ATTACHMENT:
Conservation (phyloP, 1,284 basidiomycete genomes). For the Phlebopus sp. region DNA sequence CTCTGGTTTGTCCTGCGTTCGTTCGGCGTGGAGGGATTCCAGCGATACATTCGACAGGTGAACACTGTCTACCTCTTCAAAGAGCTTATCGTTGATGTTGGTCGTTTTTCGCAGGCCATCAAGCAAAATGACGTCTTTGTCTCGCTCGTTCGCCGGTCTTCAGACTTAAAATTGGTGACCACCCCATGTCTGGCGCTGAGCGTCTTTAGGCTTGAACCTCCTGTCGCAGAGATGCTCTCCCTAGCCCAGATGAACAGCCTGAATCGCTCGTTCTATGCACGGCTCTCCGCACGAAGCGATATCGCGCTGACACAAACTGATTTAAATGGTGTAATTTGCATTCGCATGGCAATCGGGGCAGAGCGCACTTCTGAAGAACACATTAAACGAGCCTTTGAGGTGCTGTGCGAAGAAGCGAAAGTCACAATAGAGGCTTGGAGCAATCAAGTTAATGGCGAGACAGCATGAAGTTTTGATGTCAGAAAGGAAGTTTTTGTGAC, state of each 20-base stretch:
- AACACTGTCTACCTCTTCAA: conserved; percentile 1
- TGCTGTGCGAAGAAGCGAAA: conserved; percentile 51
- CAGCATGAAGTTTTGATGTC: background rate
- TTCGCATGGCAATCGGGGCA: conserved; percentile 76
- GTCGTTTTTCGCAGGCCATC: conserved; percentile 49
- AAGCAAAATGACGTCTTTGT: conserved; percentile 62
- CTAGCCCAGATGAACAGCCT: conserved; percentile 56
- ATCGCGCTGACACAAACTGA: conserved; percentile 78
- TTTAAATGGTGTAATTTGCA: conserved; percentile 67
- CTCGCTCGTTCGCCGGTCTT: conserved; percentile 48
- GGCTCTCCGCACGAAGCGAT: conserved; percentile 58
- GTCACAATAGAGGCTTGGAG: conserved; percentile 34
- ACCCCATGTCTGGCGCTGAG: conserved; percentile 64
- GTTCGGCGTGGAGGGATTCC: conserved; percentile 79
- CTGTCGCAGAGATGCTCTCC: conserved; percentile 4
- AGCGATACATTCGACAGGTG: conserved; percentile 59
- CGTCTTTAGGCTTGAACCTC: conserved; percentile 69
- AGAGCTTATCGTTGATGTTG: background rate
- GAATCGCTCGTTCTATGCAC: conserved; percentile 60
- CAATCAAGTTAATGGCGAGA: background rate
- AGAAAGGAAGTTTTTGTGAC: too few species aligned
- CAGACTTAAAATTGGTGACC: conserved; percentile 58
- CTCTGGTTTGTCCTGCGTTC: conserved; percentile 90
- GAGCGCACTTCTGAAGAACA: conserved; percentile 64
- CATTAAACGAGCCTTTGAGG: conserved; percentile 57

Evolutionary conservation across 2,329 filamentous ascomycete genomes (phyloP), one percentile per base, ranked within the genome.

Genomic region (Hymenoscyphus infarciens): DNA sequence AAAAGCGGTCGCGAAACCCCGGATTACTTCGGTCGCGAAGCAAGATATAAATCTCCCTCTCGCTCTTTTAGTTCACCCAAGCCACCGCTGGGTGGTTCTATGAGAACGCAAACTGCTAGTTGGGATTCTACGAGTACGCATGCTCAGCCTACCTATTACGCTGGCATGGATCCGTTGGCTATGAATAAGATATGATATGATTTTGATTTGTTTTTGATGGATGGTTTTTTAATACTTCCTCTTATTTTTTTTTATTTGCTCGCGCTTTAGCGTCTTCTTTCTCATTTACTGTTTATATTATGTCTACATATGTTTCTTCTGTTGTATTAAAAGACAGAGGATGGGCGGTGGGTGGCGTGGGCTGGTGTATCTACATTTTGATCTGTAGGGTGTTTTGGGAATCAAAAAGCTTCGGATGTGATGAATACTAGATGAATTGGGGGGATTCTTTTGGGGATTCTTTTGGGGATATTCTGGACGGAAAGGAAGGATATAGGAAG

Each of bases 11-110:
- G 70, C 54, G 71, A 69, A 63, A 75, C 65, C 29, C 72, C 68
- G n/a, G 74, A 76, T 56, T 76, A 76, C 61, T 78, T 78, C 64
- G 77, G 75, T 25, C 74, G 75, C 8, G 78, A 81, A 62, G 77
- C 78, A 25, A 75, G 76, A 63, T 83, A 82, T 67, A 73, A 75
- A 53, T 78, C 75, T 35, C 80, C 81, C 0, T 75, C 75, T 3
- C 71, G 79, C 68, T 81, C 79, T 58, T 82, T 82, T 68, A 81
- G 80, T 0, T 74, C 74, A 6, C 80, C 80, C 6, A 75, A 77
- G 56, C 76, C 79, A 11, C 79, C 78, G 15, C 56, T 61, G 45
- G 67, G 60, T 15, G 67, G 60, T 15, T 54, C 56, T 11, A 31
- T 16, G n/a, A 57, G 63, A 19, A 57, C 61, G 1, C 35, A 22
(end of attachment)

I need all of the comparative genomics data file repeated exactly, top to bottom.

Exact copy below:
Conservation (phyloP, 1,284 basidiomycete genomes). For the Phlebopus sp. region DNA sequence CTCTGGTTTGTCCTGCGTTCGTTCGGCGTGGAGGGATTCCAGCGATACATTCGACAGGTGAACACTGTCTACCTCTTCAAAGAGCTTATCGTTGATGTTGGTCGTTTTTCGCAGGCCATCAAGCAAAATGACGTCTTTGTCTCGCTCGTTCGCCGGTCTTCAGACTTAAAATTGGTGACCACCCCATGTCTGGCGCTGAGCGTCTTTAGGCTTGAACCTCCTGTCGCAGAGATGCTCTCCCTAGCCCAGATGAACAGCCTGAATCGCTCGTTCTATGCACGGCTCTCCGCACGAAGCGATATCGCGCTGACACAAACTGATTTAAATGGTGTAATTTGCATTCGCATGGCAATCGGGGCAGAGCGCACTTCTGAAGAACACATTAAACGAGCCTTTGAGGTGCTGTGCGAAGAAGCGAAAGTCACAATAGAGGCTTGGAGCAATCAAGTTAATGGCGAGACAGCATGAAGTTTTGATGTCAGAAAGGAAGTTTTTGTGAC, state of each 20-base stretch:
- AACACTGTCTACCTCTTCAA: conserved; percentile 1
- TGCTGTGCGAAGAAGCGAAA: conserved; percentile 51
- CAGCATGAAGTTTTGATGTC: background rate
- TTCGCATGGCAATCGGGGCA: conserved; percentile 76
- GTCGTTTTTCGCAGGCCATC: conserved; percentile 49
- AAGCAAAATGACGTCTTTGT: conserved; percentile 62
- CTAGCCCAGATGAACAGCCT: conserved; percentile 56
- ATCGCGCTGACACAAACTGA: conserved; percentile 78
- TTTAAATGGTGTAATTTGCA: conserved; percentile 67
- CTCGCTCGTTCGCCGGTCTT: conserved; percentile 48
- GGCTCTCCGCACGAAGCGAT: conserved; percentile 58
- GTCACAATAGAGGCTTGGAG: conserved; percentile 34
- ACCCCATGTCTGGCGCTGAG: conserved; percentile 64
- GTTCGGCGTGGAGGGATTCC: conserved; percentile 79
- CTGTCGCAGAGATGCTCTCC: conserved; percentile 4
- AGCGATACATTCGACAGGTG: conserved; percentile 59
- CGTCTTTAGGCTTGAACCTC: conserved; percentile 69
- AGAGCTTATCGTTGATGTTG: background rate
- GAATCGCTCGTTCTATGCAC: conserved; percentile 60
- CAATCAAGTTAATGGCGAGA: background rate
- AGAAAGGAAGTTTTTGTGAC: too few species aligned
- CAGACTTAAAATTGGTGACC: conserved; percentile 58
- CTCTGGTTTGTCCTGCGTTC: conserved; percentile 90
- GAGCGCACTTCTGAAGAACA: conserved; percentile 64
- CATTAAACGAGCCTTTGAGG: conserved; percentile 57

Evolutionary conservation across 2,329 filamentous ascomycete genomes (phyloP), one percentile per base, ranked within the genome.

Genomic region (Hymenoscyphus infarciens): DNA sequence AAAAGCGGTCGCGAAACCCCGGATTACTTCGGTCGCGAAGCAAGATATAAATCTCCCTCTCGCTCTTTTAGTTCACCCAAGCCACCGCTGGGTGGTTCTATGAGAACGCAAACTGCTAGTTGGGATTCTACGAGTACGCATGCTCAGCCTACCTATTACGCTGGCATGGATCCGTTGGCTATGAATAAGATATGATATGATTTTGATTTGTTTTTGATGGATGGTTTTTTAATACTTCCTCTTATTTTTTTTTATTTGCTCGCGCTTTAGCGTCTTCTTTCTCATTTACTGTTTATATTATGTCTACATATGTTTCTTCTGTTGTATTAAAAGACAGAGGATGGGCGGTGGGTGGCGTGGGCTGGTGTATCTACATTTTGATCTGTAGGGTGTTTTGGGAATCAAAAAGCTTCGGATGTGATGAATACTAGATGAATTGGGGGGATTCTTTTGGGGATTCTTTTGGGGATATTCTGGACGGAAAGGAAGGATATAGGAAG

Each of bases 11-110:
- G 70, C 54, G 71, A 69, A 63, A 75, C 65, C 29, C 72, C 68
- G n/a, G 74, A 76, T 56, T 76, A 76, C 61, T 78, T 78, C 64
- G 77, G 75, T 25, C 74, G 75, C 8, G 78, A 81, A 62, G 77
- C 78, A 25, A 75, G 76, A 63, T 83, A 82, T 67, A 73, A 75
- A 53, T 78, C 75, T 35, C 80, C 81, C 0, T 75, C 75, T 3
- C 71, G 79, C 68, T 81, C 79, T 58, T 82, T 82, T 68, A 81
- G 80, T 0, T 74, C 74, A 6, C 80, C 80, C 6, A 75, A 77
- G 56, C 76, C 79, A 11, C 79, C 78, G 15, C 56, T 61, G 45
- G 67, G 60, T 15, G 67, G 60, T 15, T 54, C 56, T 11, A 31
- T 16, G n/a, A 57, G 63, A 19, A 57, C 61, G 1, C 35, A 22